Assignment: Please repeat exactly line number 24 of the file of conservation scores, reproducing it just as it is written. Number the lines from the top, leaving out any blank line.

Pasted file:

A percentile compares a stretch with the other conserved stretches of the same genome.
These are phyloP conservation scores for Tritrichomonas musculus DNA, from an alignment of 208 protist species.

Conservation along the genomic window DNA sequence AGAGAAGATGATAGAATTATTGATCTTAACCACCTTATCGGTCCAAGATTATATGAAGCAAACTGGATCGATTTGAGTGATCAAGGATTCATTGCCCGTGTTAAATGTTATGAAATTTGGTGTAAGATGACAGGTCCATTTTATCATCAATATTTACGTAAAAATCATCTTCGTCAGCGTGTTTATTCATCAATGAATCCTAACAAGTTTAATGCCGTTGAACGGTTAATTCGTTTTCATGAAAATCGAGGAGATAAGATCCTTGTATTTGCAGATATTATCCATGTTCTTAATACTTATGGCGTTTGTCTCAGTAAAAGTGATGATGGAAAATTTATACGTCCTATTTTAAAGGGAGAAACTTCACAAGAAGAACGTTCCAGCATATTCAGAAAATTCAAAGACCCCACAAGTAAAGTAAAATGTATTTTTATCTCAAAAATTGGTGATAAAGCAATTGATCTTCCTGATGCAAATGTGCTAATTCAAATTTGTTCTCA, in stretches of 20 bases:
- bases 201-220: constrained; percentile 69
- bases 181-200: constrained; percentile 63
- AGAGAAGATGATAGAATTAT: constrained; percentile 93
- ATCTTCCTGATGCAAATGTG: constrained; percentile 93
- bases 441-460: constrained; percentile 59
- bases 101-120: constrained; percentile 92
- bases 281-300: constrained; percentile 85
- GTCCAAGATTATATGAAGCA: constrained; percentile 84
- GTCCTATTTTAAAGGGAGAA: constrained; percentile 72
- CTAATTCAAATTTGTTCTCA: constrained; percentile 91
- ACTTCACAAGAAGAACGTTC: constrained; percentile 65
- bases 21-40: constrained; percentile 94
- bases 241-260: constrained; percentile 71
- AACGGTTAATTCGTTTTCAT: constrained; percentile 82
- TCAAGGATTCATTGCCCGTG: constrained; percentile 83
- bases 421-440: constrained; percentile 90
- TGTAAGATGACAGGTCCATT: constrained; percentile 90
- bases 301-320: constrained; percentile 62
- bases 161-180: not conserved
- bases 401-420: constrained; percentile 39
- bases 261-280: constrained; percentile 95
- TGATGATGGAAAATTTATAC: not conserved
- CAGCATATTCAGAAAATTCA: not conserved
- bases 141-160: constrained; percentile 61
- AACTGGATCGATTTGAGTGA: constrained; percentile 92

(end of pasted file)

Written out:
- bases 261-280: constrained; percentile 95